In the highly competitive market today, it seems like a trick question on whether a startup should focus on scalability, which seemed to be a trend until last year, or sustainability. Though one might toss for scalability at the very outset, facts speak otherwise.
This year, a lot has been written on the high “cash burn rates” of the star online startups and predictions of doom in the areas of growth or funding. This is in stark contrast to last year which was dominated by high valuations, wide ranging expansions, hyper sales and big hiring packages. These high cash burn rates were partly due to investor pressure to scale up, gain market share from the rivals and clock high GMV’s (Is it the right metric anyway?). There was a furious race to achieve this among the top funded companies and a lot of “me too” startups hoping to cash in on the investor gold rush.
However, now this unbridled growth has reached a plateau due to coffers running dry and wavering customer loyalties. So, this frenzy for rapid scalability seems to have come at a cost. The way these companies have been spending cash has raised a big question mark over their long term sustainability. So the moot question is whether it is wise to scale up so fast if it puts your very survival at risk?
A leading Indian brokerage firm made a study of the 22 top Indian e-commerce startups during the financial year 2015 – 16. The prognosis by them was quite grim. In that period, the combined losses grew by 293% to Rs. 7,884 crores on a combined earning of Rs. 16,199 crores. Only one start up, Practo, in the healthcare tech sector, was making more revenues than expenses.
Inspite of the hectic pace of growth, the losses were brought about by ‘below cost’ discount sales to attract customers, big advertising spends across all media, and rapid expansion into smaller cities to achieve scalability. Also, there was a dearth of original ideas or products. Most of them were copycats of each other with similar product offerings. One can’t but be reminded of the egg selling scheme of Milo Minderbinder in Catch 22 of buying high and selling low!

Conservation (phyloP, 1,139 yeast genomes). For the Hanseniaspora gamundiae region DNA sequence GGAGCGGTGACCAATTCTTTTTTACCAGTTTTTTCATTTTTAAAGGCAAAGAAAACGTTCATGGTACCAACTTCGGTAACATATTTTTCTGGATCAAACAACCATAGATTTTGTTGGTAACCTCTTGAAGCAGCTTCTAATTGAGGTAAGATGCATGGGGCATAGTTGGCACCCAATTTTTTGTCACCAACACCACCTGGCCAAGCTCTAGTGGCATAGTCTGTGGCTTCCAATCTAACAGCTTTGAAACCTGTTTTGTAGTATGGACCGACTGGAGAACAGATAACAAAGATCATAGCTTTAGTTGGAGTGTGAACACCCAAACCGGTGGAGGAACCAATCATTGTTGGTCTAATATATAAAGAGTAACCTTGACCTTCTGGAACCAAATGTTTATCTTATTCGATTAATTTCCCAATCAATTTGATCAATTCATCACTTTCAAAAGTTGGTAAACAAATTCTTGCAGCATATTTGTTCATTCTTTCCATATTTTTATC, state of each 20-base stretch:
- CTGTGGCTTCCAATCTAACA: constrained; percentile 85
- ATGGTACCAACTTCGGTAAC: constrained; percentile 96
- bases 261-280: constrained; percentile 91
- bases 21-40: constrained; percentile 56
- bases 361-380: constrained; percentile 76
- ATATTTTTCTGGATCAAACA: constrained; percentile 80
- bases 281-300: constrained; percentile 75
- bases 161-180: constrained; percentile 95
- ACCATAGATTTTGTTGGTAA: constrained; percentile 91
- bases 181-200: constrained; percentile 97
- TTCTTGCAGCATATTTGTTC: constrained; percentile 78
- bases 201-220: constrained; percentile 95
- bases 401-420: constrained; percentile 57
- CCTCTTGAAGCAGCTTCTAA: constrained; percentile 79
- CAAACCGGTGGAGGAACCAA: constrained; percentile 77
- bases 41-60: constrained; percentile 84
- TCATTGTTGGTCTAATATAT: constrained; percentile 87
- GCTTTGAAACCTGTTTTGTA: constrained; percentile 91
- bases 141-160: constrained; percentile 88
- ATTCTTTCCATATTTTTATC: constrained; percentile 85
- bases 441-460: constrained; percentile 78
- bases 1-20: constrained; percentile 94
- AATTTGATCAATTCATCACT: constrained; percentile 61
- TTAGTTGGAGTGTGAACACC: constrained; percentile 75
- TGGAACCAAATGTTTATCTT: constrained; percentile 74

In fact, the first five months of 2016 have witnessed over 18 startups wrapping up operations. Atleast 15 of these startups were funded and just one startup went beyond Series A stage. Not surprisingly, 4 startups were from the food tech space, 4 in the hyper local category and 2 in fashion. They were all crowded landscapes already. Going by a Goldman Sachs report, private equity investments in startups has declined by a whopping 25% as compared to last year. So obviously, focusing on scalability over sustainability may have been a flawed strategy.
High cash burn for scalability and a dependence on investors is not the right survival strategy anymore for Indian startups. Investors too have shifted their focus to startups that have the potential to sustain in the long run rather than those with just high valuations and no ‘real’ returns.
In a way, this year will be the best learning for startups as they are slowly realising the pitfalls of only focusing on scalability. Pepper Tap, the grocery delivery app, had to shut shop in six cities, including the major metros, and still couldn’t survive as it had scaled too fast and were not really prepared with the correct logistics framework to service its customers. It did not spend enough time to gain a stronghold in an already existing market and diversified too fast. Even Grofers, Housing.com, Food Panda and Zomato have scaled down their operations significantly and have shut down or scaled back operations in non- performing cities.
There are quite a few startups like Urban Ladder and Carat Lane that are building world class products and are competing with the top brands in the world. They have managed to organise fragmented markets to create “online” brands with positive unit economics. Oyo rooms and BookMyShow, are examples of such startups which can effectively fill a need in the market and have managed to innovate and grow their market share.
Since 2005, MU Sigma a leading Indian business application software company has been making waves in its respective domain too. It has quietly made a mark in the world without any high valuations or spending sprees because their business has value.
Many lessons have been learnt from startups that have gone bust in the past. Clearly, it is high time that startups start focusing on sustainability first because once a sustainable business model is in place, scalability will automatically follow.
Going forward, only sustainable businesses which are value-driven, with a respect for the bottom line, will draw the attention of the now cautious investors and yield better returns on their investments in the long run as compared to valuation-driven startups. Moreover, only the sustainable business models will be able to scale successfully and prove their real mettle rather than becoming just ‘one-time wonders’. In fact, brick and mortar or e-commerce, the fundamentals don’t change!
An article by Mahesh Nair
Founder at Picsdream